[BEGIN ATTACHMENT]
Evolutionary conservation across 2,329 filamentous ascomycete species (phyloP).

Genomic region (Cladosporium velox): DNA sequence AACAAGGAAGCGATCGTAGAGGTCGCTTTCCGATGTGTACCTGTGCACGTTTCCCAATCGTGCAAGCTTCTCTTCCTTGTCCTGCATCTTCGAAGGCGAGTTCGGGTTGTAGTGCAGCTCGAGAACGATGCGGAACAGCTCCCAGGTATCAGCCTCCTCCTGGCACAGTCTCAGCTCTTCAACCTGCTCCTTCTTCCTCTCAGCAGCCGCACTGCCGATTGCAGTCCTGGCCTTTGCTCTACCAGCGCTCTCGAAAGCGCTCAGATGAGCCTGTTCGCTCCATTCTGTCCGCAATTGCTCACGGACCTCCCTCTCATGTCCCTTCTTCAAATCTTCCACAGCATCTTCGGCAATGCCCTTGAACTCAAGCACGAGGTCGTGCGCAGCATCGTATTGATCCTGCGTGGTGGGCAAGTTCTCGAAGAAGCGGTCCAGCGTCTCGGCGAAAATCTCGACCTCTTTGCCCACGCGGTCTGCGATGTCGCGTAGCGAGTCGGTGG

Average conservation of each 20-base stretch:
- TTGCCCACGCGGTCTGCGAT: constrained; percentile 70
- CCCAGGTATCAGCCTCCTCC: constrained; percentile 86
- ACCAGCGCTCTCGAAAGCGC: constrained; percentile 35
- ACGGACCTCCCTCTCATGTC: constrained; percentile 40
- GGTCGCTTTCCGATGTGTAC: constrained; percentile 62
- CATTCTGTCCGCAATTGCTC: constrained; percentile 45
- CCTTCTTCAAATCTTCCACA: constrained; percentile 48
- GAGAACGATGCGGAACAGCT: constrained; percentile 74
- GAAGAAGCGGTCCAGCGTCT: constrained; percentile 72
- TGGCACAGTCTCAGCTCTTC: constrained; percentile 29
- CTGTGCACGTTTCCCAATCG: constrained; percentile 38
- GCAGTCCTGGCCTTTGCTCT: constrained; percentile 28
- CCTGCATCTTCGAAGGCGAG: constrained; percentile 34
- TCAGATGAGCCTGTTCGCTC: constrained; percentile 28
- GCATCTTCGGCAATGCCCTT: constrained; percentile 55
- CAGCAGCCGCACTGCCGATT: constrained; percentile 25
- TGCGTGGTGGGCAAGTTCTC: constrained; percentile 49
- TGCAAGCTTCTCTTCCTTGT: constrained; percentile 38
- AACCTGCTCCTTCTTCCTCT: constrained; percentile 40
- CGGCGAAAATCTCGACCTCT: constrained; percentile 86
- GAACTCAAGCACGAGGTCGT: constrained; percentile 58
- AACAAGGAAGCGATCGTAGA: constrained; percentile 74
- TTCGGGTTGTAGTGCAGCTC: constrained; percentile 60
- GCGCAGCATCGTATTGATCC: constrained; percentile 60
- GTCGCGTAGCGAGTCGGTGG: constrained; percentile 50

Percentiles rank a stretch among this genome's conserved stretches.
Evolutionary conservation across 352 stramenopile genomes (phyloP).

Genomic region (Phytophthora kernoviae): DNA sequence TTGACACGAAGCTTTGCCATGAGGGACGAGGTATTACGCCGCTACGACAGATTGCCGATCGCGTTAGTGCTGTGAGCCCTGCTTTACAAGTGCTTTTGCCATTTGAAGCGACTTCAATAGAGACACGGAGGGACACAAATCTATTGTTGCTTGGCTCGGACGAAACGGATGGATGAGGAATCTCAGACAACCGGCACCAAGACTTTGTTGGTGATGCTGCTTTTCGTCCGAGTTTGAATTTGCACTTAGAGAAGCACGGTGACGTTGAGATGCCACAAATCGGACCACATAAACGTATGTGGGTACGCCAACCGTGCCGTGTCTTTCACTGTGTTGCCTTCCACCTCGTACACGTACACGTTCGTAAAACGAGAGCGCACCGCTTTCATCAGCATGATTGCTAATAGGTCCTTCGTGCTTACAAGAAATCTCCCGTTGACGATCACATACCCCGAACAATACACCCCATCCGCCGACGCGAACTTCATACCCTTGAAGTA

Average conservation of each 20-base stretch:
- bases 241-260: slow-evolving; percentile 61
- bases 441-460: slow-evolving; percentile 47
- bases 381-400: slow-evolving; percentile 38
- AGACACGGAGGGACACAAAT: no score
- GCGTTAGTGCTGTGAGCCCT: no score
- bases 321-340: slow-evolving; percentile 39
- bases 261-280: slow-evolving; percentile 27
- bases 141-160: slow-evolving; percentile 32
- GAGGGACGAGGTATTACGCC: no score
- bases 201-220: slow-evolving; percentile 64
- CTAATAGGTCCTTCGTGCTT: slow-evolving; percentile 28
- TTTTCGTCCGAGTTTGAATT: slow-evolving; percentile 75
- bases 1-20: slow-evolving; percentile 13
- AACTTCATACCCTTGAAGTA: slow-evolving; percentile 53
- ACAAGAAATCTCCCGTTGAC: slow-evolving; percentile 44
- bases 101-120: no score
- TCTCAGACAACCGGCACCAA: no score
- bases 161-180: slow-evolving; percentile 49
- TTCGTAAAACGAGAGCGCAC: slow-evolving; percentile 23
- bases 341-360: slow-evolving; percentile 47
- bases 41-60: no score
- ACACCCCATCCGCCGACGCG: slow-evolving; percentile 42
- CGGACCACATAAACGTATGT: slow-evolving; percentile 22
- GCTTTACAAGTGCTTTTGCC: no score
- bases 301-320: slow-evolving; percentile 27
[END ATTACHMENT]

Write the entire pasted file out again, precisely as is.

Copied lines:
Evolutionary conservation across 2,329 filamentous ascomycete species (phyloP).

Genomic region (Cladosporium velox): DNA sequence AACAAGGAAGCGATCGTAGAGGTCGCTTTCCGATGTGTACCTGTGCACGTTTCCCAATCGTGCAAGCTTCTCTTCCTTGTCCTGCATCTTCGAAGGCGAGTTCGGGTTGTAGTGCAGCTCGAGAACGATGCGGAACAGCTCCCAGGTATCAGCCTCCTCCTGGCACAGTCTCAGCTCTTCAACCTGCTCCTTCTTCCTCTCAGCAGCCGCACTGCCGATTGCAGTCCTGGCCTTTGCTCTACCAGCGCTCTCGAAAGCGCTCAGATGAGCCTGTTCGCTCCATTCTGTCCGCAATTGCTCACGGACCTCCCTCTCATGTCCCTTCTTCAAATCTTCCACAGCATCTTCGGCAATGCCCTTGAACTCAAGCACGAGGTCGTGCGCAGCATCGTATTGATCCTGCGTGGTGGGCAAGTTCTCGAAGAAGCGGTCCAGCGTCTCGGCGAAAATCTCGACCTCTTTGCCCACGCGGTCTGCGATGTCGCGTAGCGAGTCGGTGG

Average conservation of each 20-base stretch:
- TTGCCCACGCGGTCTGCGAT: constrained; percentile 70
- CCCAGGTATCAGCCTCCTCC: constrained; percentile 86
- ACCAGCGCTCTCGAAAGCGC: constrained; percentile 35
- ACGGACCTCCCTCTCATGTC: constrained; percentile 40
- GGTCGCTTTCCGATGTGTAC: constrained; percentile 62
- CATTCTGTCCGCAATTGCTC: constrained; percentile 45
- CCTTCTTCAAATCTTCCACA: constrained; percentile 48
- GAGAACGATGCGGAACAGCT: constrained; percentile 74
- GAAGAAGCGGTCCAGCGTCT: constrained; percentile 72
- TGGCACAGTCTCAGCTCTTC: constrained; percentile 29
- CTGTGCACGTTTCCCAATCG: constrained; percentile 38
- GCAGTCCTGGCCTTTGCTCT: constrained; percentile 28
- CCTGCATCTTCGAAGGCGAG: constrained; percentile 34
- TCAGATGAGCCTGTTCGCTC: constrained; percentile 28
- GCATCTTCGGCAATGCCCTT: constrained; percentile 55
- CAGCAGCCGCACTGCCGATT: constrained; percentile 25
- TGCGTGGTGGGCAAGTTCTC: constrained; percentile 49
- TGCAAGCTTCTCTTCCTTGT: constrained; percentile 38
- AACCTGCTCCTTCTTCCTCT: constrained; percentile 40
- CGGCGAAAATCTCGACCTCT: constrained; percentile 86
- GAACTCAAGCACGAGGTCGT: constrained; percentile 58
- AACAAGGAAGCGATCGTAGA: constrained; percentile 74
- TTCGGGTTGTAGTGCAGCTC: constrained; percentile 60
- GCGCAGCATCGTATTGATCC: constrained; percentile 60
- GTCGCGTAGCGAGTCGGTGG: constrained; percentile 50

Percentiles rank a stretch among this genome's conserved stretches.
Evolutionary conservation across 352 stramenopile genomes (phyloP).

Genomic region (Phytophthora kernoviae): DNA sequence TTGACACGAAGCTTTGCCATGAGGGACGAGGTATTACGCCGCTACGACAGATTGCCGATCGCGTTAGTGCTGTGAGCCCTGCTTTACAAGTGCTTTTGCCATTTGAAGCGACTTCAATAGAGACACGGAGGGACACAAATCTATTGTTGCTTGGCTCGGACGAAACGGATGGATGAGGAATCTCAGACAACCGGCACCAAGACTTTGTTGGTGATGCTGCTTTTCGTCCGAGTTTGAATTTGCACTTAGAGAAGCACGGTGACGTTGAGATGCCACAAATCGGACCACATAAACGTATGTGGGTACGCCAACCGTGCCGTGTCTTTCACTGTGTTGCCTTCCACCTCGTACACGTACACGTTCGTAAAACGAGAGCGCACCGCTTTCATCAGCATGATTGCTAATAGGTCCTTCGTGCTTACAAGAAATCTCCCGTTGACGATCACATACCCCGAACAATACACCCCATCCGCCGACGCGAACTTCATACCCTTGAAGTA

Average conservation of each 20-base stretch:
- bases 241-260: slow-evolving; percentile 61
- bases 441-460: slow-evolving; percentile 47
- bases 381-400: slow-evolving; percentile 38
- AGACACGGAGGGACACAAAT: no score
- GCGTTAGTGCTGTGAGCCCT: no score
- bases 321-340: slow-evolving; percentile 39
- bases 261-280: slow-evolving; percentile 27
- bases 141-160: slow-evolving; percentile 32
- GAGGGACGAGGTATTACGCC: no score
- bases 201-220: slow-evolving; percentile 64
- CTAATAGGTCCTTCGTGCTT: slow-evolving; percentile 28
- TTTTCGTCCGAGTTTGAATT: slow-evolving; percentile 75
- bases 1-20: slow-evolving; percentile 13
- AACTTCATACCCTTGAAGTA: slow-evolving; percentile 53
- ACAAGAAATCTCCCGTTGAC: slow-evolving; percentile 44
- bases 101-120: no score
- TCTCAGACAACCGGCACCAA: no score
- bases 161-180: slow-evolving; percentile 49
- TTCGTAAAACGAGAGCGCAC: slow-evolving; percentile 23
- bases 341-360: slow-evolving; percentile 47
- bases 41-60: no score
- ACACCCCATCCGCCGACGCG: slow-evolving; percentile 42
- CGGACCACATAAACGTATGT: slow-evolving; percentile 22
- GCTTTACAAGTGCTTTTGCC: no score
- bases 301-320: slow-evolving; percentile 27